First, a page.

Student areas within the lobby offer a variety of furnishings that accommodate meetings, studying, and socialization. Options range from high-top tables and conference settings to low lounge seating and circular sofas. Area rugs define intimate zones and contribute to acoustic absorption. A large media wall in the lobby displays research and events happening within the psychology department, increasing the department’s interface with its community of faculty, students, and visitors.
The tower’s upper levels were completely gutted and renovated to accommodate modern learning needs, such as classrooms, conference rooms, dry labs, and upgraded offices. The program includes 10 new classrooms (including two active learning studios), two computer labs, a graduate student lounge, four conference rooms, and an advising center.
Upgraded elevator lobbies feature bench seating, white oak-clad walls, and wood grille ceilings with integrated LED linear lighting to define the entry to each floor, as well as lend a warm and inviting atmosphere. The elevators have been refaced with stainless steel, resulting in a rich material palette in spaces that were previously tired and clinical in nature. Existing corridors did not have any windows, which made wayfinding difficult. “Nooks” with new windows and brightly colored accent walls were created at the ends of the corridors to foster student collaboration and aid orientation. Tackable surfaces lining corridors keep posters organized.
Classrooms and conference rooms are enclosed with laminated glass that incorporates a custom-patterned interlayer to address stringent acoustic and visual privacy requirements. Offices are accessed through full-height white-oak doors with milky white glass sidelights. These features provide a glimpse of activity within while maintaining visual and acoustic privacy.
Existing mechanical and electrical systems were upgraded, and audio-visual integration within classrooms, conference rooms, and public spaces was provided to allow for active learning and communication.
Seismic Improvements: The university and the design team worked closely together to evaluate and determine the seismic resistance of the existing building in order to fine tune the structural retrofit that would be required. The project’s structural engineer (KPFF) joined forces with UCLA School of Engineering to execute an extensive computational and physical modeling study, coupled with a materials testing program for the existing concrete structure. A 1/3-scale mockup of a portion of the building was constructed in a UCLA Engineering laboratory and was rigorously shake tested to simulate seismic movements. This study and analysis allowed the design team to minimize the impact to the architectural character and integrity of Williams’ original mid-century design. The final solution provides slender structural viscous dampers (which act as building shock absorbers during a seismic event) at the double-height exterior arcade of the building, as well as at selected locations inside the building. Steel trim was carefully detailed at the exterior arcade dampers to integrate with the concrete columns. Inside the building, selected dampers are exposed within classrooms and conference rooms behind translucent glazing.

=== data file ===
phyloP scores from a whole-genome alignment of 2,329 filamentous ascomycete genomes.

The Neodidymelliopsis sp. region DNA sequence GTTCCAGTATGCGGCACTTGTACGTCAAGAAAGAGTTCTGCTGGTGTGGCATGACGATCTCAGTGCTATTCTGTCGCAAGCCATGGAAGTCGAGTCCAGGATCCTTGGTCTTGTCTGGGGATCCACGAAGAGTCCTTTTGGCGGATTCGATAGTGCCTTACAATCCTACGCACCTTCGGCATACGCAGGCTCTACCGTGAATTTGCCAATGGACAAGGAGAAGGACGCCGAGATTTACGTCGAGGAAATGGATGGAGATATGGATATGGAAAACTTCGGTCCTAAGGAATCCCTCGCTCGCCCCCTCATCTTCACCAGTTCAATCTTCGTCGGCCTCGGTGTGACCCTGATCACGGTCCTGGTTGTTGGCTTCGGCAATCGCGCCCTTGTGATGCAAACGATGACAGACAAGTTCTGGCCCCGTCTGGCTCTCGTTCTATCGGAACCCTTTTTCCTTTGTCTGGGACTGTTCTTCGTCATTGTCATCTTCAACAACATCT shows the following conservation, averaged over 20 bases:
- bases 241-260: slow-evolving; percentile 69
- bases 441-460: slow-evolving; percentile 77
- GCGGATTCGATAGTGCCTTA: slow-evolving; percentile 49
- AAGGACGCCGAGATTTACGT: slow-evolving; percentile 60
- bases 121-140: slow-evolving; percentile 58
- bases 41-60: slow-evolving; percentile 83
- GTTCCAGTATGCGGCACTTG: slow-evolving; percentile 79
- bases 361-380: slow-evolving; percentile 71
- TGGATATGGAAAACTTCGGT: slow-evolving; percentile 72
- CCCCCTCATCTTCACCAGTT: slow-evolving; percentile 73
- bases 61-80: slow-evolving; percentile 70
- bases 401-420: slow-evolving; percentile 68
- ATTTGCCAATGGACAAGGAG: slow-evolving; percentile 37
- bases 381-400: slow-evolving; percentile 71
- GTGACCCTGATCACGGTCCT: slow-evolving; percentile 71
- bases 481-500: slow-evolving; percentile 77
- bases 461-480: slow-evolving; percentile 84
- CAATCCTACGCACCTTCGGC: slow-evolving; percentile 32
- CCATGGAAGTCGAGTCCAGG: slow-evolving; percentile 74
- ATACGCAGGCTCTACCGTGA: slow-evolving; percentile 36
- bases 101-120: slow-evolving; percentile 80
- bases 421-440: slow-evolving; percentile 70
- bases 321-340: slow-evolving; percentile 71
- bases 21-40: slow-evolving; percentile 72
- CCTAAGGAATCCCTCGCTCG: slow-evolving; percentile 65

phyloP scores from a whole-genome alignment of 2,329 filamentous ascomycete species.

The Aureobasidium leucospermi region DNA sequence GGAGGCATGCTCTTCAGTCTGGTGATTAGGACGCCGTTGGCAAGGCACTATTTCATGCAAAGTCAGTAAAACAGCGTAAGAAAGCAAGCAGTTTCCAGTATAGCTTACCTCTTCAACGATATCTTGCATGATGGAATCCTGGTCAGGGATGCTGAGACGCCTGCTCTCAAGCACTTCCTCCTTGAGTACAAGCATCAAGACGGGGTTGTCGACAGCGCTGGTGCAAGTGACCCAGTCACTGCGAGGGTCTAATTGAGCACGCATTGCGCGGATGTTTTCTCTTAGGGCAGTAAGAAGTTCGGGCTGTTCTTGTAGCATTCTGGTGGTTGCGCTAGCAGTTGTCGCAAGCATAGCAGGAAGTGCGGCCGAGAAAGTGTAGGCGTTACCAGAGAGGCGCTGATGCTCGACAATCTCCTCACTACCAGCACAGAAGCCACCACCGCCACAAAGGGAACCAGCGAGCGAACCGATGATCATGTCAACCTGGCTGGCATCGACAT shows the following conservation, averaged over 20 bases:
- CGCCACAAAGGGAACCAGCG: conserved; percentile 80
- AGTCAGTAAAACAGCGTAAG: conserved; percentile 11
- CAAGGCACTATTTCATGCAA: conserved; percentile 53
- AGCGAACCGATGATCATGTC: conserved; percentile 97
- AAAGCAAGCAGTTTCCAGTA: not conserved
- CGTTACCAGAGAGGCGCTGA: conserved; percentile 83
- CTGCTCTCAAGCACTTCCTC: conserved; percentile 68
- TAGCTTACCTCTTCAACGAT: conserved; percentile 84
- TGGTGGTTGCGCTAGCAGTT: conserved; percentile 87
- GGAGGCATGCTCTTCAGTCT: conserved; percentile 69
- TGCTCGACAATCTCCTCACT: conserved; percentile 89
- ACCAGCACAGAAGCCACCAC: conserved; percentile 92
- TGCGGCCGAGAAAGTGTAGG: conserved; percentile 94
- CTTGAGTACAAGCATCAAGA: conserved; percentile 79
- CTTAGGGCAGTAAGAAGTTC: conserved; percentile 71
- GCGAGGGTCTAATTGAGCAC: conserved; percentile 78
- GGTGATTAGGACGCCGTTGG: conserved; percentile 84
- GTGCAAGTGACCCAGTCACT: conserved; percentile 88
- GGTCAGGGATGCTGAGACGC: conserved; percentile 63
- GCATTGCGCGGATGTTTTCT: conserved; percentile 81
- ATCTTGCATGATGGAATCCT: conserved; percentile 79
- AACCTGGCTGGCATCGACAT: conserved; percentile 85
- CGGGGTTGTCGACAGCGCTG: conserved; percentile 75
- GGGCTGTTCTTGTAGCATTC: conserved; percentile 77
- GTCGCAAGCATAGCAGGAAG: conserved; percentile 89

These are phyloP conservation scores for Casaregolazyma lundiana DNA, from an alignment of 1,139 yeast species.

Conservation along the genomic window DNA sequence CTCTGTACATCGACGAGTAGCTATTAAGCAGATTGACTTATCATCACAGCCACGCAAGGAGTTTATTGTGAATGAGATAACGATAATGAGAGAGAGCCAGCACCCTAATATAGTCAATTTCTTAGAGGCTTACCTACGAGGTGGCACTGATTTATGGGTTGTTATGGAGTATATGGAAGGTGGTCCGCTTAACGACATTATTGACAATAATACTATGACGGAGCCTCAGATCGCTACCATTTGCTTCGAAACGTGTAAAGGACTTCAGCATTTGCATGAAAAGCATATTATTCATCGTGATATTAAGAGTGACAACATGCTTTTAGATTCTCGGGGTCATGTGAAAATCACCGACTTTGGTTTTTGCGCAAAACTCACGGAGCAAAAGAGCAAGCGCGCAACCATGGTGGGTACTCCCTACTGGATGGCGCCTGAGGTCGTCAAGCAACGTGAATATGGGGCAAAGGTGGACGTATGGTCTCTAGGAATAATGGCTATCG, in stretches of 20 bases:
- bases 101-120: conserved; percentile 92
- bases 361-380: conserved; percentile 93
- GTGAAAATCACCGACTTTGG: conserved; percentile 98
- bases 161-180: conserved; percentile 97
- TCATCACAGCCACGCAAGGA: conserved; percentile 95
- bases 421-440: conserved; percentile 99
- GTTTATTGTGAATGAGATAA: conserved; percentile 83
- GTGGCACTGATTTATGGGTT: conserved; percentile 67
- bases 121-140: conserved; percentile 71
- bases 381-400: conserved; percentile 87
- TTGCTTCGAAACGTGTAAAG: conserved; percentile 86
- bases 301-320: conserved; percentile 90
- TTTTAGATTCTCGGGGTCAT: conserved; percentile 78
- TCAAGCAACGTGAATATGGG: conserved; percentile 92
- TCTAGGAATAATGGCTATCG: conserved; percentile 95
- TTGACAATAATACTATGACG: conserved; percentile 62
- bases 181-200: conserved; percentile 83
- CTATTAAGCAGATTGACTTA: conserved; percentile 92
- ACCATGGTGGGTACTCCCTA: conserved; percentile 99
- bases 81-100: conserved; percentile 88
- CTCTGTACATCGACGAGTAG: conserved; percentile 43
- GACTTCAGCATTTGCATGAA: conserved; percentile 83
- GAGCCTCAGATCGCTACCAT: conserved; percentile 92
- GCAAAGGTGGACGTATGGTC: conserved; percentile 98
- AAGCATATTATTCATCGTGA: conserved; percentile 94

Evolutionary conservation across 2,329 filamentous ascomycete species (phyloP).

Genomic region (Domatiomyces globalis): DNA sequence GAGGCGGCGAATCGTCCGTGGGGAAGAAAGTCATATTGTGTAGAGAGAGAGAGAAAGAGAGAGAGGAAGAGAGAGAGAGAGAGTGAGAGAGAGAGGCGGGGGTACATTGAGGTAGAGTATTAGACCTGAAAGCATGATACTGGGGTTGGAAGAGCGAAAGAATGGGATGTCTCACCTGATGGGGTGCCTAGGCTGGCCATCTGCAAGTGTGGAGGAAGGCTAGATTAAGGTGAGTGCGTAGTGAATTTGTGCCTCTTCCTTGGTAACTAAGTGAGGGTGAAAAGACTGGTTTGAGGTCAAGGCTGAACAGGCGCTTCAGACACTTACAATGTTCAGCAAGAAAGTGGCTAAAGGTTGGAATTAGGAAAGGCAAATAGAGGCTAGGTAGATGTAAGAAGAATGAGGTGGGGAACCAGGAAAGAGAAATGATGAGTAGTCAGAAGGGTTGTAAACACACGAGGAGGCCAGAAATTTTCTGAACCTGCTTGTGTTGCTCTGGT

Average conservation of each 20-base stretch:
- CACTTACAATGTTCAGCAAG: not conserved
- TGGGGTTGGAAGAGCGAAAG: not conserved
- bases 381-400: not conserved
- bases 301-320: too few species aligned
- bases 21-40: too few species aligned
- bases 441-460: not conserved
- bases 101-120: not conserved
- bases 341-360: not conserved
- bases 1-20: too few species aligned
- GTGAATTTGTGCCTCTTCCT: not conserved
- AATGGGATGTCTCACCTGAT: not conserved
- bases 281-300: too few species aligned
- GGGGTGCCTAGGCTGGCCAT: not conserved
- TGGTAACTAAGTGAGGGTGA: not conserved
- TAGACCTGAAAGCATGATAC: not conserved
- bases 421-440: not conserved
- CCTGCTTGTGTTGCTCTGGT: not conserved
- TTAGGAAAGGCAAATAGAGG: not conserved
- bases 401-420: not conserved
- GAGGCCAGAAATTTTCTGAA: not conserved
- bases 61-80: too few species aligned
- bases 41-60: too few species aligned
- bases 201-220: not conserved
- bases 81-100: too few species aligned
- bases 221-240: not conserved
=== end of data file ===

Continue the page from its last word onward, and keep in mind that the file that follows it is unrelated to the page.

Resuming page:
Landscape: New site elements and landscape were included at the entry of the building, replacing the deteriorating monumental stairs with new entry stairs, guardrails, handrails, and an accessible sloping pathway to the front door. The landscape also integrates many seating areas that allow for serendipitous gatherings and places to rest and view the inverted fountain in the adjoining plaza. The planting design incorporates the use of California native plants in a more formal landscape; California Sycamores, Coffeeberry, Bush Anemone, Giant Chain Fern, and California Myrtle provide habitat for local fauna and flora.
Sustainability: The design team was required to provide a project with at least Silver LEED certification. During design and construction, the design and building team worked closely with UCLA to exceed this baseline and provide the most sustainable project possible within the project and budget constraints. Sustainable features include water-efficient/low-flow plumbing fixtures, enhanced energy performance (including LED lighting and advanced lighting controls), high-efficiency HVAC systems, zoning controls, and enhanced commissioning. The interior building materials utilized on the project also had a high recycled content. The project was awarded LEED Platinum certification (2009 Commercial Interiors) by USGBC.
1. Flooring: Terrazo coating
2. Interior furniture: Steelcase Cobi, Joel, Montara chairs, Circa lounge seating Steelcase Bassline, FrameOne, Potrero, Universal tables, Currency mobile pedestals; Arcadia Avelina meeting tables
3. Lobby Walls Calacatta marble